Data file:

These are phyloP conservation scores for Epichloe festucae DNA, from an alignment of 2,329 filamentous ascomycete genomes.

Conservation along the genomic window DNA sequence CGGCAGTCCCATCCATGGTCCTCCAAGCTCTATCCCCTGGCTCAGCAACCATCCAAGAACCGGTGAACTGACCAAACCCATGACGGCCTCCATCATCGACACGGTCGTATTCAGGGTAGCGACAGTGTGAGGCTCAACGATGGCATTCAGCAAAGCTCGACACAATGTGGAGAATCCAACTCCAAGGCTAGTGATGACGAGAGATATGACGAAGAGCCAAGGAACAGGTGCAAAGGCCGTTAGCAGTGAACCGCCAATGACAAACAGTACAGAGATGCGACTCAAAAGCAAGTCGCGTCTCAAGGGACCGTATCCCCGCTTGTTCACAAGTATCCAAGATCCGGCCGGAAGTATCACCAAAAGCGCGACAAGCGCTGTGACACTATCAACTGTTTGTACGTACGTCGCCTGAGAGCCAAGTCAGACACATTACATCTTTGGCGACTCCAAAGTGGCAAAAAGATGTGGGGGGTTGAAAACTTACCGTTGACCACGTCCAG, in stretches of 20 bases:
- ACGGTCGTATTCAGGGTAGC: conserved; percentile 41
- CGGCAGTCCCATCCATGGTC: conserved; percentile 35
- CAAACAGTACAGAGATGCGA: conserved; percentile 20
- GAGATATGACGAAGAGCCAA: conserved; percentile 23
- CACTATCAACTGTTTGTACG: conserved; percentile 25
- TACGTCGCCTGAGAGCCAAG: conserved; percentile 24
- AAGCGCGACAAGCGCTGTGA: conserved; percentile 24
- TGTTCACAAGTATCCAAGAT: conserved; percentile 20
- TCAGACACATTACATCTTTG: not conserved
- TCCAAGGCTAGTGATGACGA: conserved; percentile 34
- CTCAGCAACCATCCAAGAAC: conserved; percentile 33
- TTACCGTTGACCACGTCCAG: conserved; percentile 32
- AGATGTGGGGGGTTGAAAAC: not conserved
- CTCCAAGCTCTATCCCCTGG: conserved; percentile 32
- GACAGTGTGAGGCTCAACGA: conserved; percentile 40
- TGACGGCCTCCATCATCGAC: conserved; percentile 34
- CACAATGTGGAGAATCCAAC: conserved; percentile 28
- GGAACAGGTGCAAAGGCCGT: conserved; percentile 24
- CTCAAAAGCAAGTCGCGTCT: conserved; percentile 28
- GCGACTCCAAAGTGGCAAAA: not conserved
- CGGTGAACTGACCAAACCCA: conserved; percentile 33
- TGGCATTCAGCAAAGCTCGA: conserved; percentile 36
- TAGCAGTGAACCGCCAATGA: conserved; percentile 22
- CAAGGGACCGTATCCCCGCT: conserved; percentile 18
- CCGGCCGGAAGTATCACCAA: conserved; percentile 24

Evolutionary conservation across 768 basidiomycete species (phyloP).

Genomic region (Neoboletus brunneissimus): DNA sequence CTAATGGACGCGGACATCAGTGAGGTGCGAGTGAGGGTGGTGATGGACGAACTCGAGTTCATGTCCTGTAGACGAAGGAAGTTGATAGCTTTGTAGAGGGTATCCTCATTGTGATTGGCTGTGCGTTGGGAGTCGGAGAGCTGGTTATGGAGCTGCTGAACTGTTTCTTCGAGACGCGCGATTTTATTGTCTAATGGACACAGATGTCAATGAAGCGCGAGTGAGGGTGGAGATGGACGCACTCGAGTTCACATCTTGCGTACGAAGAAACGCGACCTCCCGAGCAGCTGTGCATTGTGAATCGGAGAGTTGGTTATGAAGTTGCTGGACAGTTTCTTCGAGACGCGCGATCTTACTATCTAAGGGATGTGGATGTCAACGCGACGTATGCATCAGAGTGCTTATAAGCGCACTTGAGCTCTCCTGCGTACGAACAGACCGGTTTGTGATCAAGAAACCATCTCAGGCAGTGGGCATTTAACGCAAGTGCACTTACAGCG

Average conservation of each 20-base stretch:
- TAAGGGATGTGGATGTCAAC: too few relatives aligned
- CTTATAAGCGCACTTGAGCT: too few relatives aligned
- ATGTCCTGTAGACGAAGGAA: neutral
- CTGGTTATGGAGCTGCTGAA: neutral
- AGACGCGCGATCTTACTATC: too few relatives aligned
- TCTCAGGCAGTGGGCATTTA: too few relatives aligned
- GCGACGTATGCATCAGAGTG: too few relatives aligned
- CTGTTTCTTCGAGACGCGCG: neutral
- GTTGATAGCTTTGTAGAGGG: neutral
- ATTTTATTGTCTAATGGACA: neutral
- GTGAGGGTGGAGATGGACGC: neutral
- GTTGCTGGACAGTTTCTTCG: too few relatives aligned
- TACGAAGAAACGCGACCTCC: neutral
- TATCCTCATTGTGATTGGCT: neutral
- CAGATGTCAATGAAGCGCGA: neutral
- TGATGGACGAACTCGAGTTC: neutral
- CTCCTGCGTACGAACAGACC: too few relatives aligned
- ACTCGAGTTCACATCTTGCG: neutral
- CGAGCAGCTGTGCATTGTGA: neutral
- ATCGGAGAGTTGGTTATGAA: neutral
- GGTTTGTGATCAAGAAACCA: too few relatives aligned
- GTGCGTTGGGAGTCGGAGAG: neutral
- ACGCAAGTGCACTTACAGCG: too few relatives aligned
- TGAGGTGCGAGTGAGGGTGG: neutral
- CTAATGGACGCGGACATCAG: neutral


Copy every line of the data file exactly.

These are phyloP conservation scores for Epichloe festucae DNA, from an alignment of 2,329 filamentous ascomycete genomes.

Conservation along the genomic window DNA sequence CGGCAGTCCCATCCATGGTCCTCCAAGCTCTATCCCCTGGCTCAGCAACCATCCAAGAACCGGTGAACTGACCAAACCCATGACGGCCTCCATCATCGACACGGTCGTATTCAGGGTAGCGACAGTGTGAGGCTCAACGATGGCATTCAGCAAAGCTCGACACAATGTGGAGAATCCAACTCCAAGGCTAGTGATGACGAGAGATATGACGAAGAGCCAAGGAACAGGTGCAAAGGCCGTTAGCAGTGAACCGCCAATGACAAACAGTACAGAGATGCGACTCAAAAGCAAGTCGCGTCTCAAGGGACCGTATCCCCGCTTGTTCACAAGTATCCAAGATCCGGCCGGAAGTATCACCAAAAGCGCGACAAGCGCTGTGACACTATCAACTGTTTGTACGTACGTCGCCTGAGAGCCAAGTCAGACACATTACATCTTTGGCGACTCCAAAGTGGCAAAAAGATGTGGGGGGTTGAAAACTTACCGTTGACCACGTCCAG, in stretches of 20 bases:
- ACGGTCGTATTCAGGGTAGC: conserved; percentile 41
- CGGCAGTCCCATCCATGGTC: conserved; percentile 35
- CAAACAGTACAGAGATGCGA: conserved; percentile 20
- GAGATATGACGAAGAGCCAA: conserved; percentile 23
- CACTATCAACTGTTTGTACG: conserved; percentile 25
- TACGTCGCCTGAGAGCCAAG: conserved; percentile 24
- AAGCGCGACAAGCGCTGTGA: conserved; percentile 24
- TGTTCACAAGTATCCAAGAT: conserved; percentile 20
- TCAGACACATTACATCTTTG: not conserved
- TCCAAGGCTAGTGATGACGA: conserved; percentile 34
- CTCAGCAACCATCCAAGAAC: conserved; percentile 33
- TTACCGTTGACCACGTCCAG: conserved; percentile 32
- AGATGTGGGGGGTTGAAAAC: not conserved
- CTCCAAGCTCTATCCCCTGG: conserved; percentile 32
- GACAGTGTGAGGCTCAACGA: conserved; percentile 40
- TGACGGCCTCCATCATCGAC: conserved; percentile 34
- CACAATGTGGAGAATCCAAC: conserved; percentile 28
- GGAACAGGTGCAAAGGCCGT: conserved; percentile 24
- CTCAAAAGCAAGTCGCGTCT: conserved; percentile 28
- GCGACTCCAAAGTGGCAAAA: not conserved
- CGGTGAACTGACCAAACCCA: conserved; percentile 33
- TGGCATTCAGCAAAGCTCGA: conserved; percentile 36
- TAGCAGTGAACCGCCAATGA: conserved; percentile 22
- CAAGGGACCGTATCCCCGCT: conserved; percentile 18
- CCGGCCGGAAGTATCACCAA: conserved; percentile 24

Evolutionary conservation across 768 basidiomycete species (phyloP).

Genomic region (Neoboletus brunneissimus): DNA sequence CTAATGGACGCGGACATCAGTGAGGTGCGAGTGAGGGTGGTGATGGACGAACTCGAGTTCATGTCCTGTAGACGAAGGAAGTTGATAGCTTTGTAGAGGGTATCCTCATTGTGATTGGCTGTGCGTTGGGAGTCGGAGAGCTGGTTATGGAGCTGCTGAACTGTTTCTTCGAGACGCGCGATTTTATTGTCTAATGGACACAGATGTCAATGAAGCGCGAGTGAGGGTGGAGATGGACGCACTCGAGTTCACATCTTGCGTACGAAGAAACGCGACCTCCCGAGCAGCTGTGCATTGTGAATCGGAGAGTTGGTTATGAAGTTGCTGGACAGTTTCTTCGAGACGCGCGATCTTACTATCTAAGGGATGTGGATGTCAACGCGACGTATGCATCAGAGTGCTTATAAGCGCACTTGAGCTCTCCTGCGTACGAACAGACCGGTTTGTGATCAAGAAACCATCTCAGGCAGTGGGCATTTAACGCAAGTGCACTTACAGCG

Average conservation of each 20-base stretch:
- TAAGGGATGTGGATGTCAAC: too few relatives aligned
- CTTATAAGCGCACTTGAGCT: too few relatives aligned
- ATGTCCTGTAGACGAAGGAA: neutral
- CTGGTTATGGAGCTGCTGAA: neutral
- AGACGCGCGATCTTACTATC: too few relatives aligned
- TCTCAGGCAGTGGGCATTTA: too few relatives aligned
- GCGACGTATGCATCAGAGTG: too few relatives aligned
- CTGTTTCTTCGAGACGCGCG: neutral
- GTTGATAGCTTTGTAGAGGG: neutral
- ATTTTATTGTCTAATGGACA: neutral
- GTGAGGGTGGAGATGGACGC: neutral
- GTTGCTGGACAGTTTCTTCG: too few relatives aligned
- TACGAAGAAACGCGACCTCC: neutral
- TATCCTCATTGTGATTGGCT: neutral
- CAGATGTCAATGAAGCGCGA: neutral
- TGATGGACGAACTCGAGTTC: neutral
- CTCCTGCGTACGAACAGACC: too few relatives aligned
- ACTCGAGTTCACATCTTGCG: neutral
- CGAGCAGCTGTGCATTGTGA: neutral
- ATCGGAGAGTTGGTTATGAA: neutral
- GGTTTGTGATCAAGAAACCA: too few relatives aligned
- GTGCGTTGGGAGTCGGAGAG: neutral
- ACGCAAGTGCACTTACAGCG: too few relatives aligned
- TGAGGTGCGAGTGAGGGTGG: neutral
- CTAATGGACGCGGACATCAG: neutral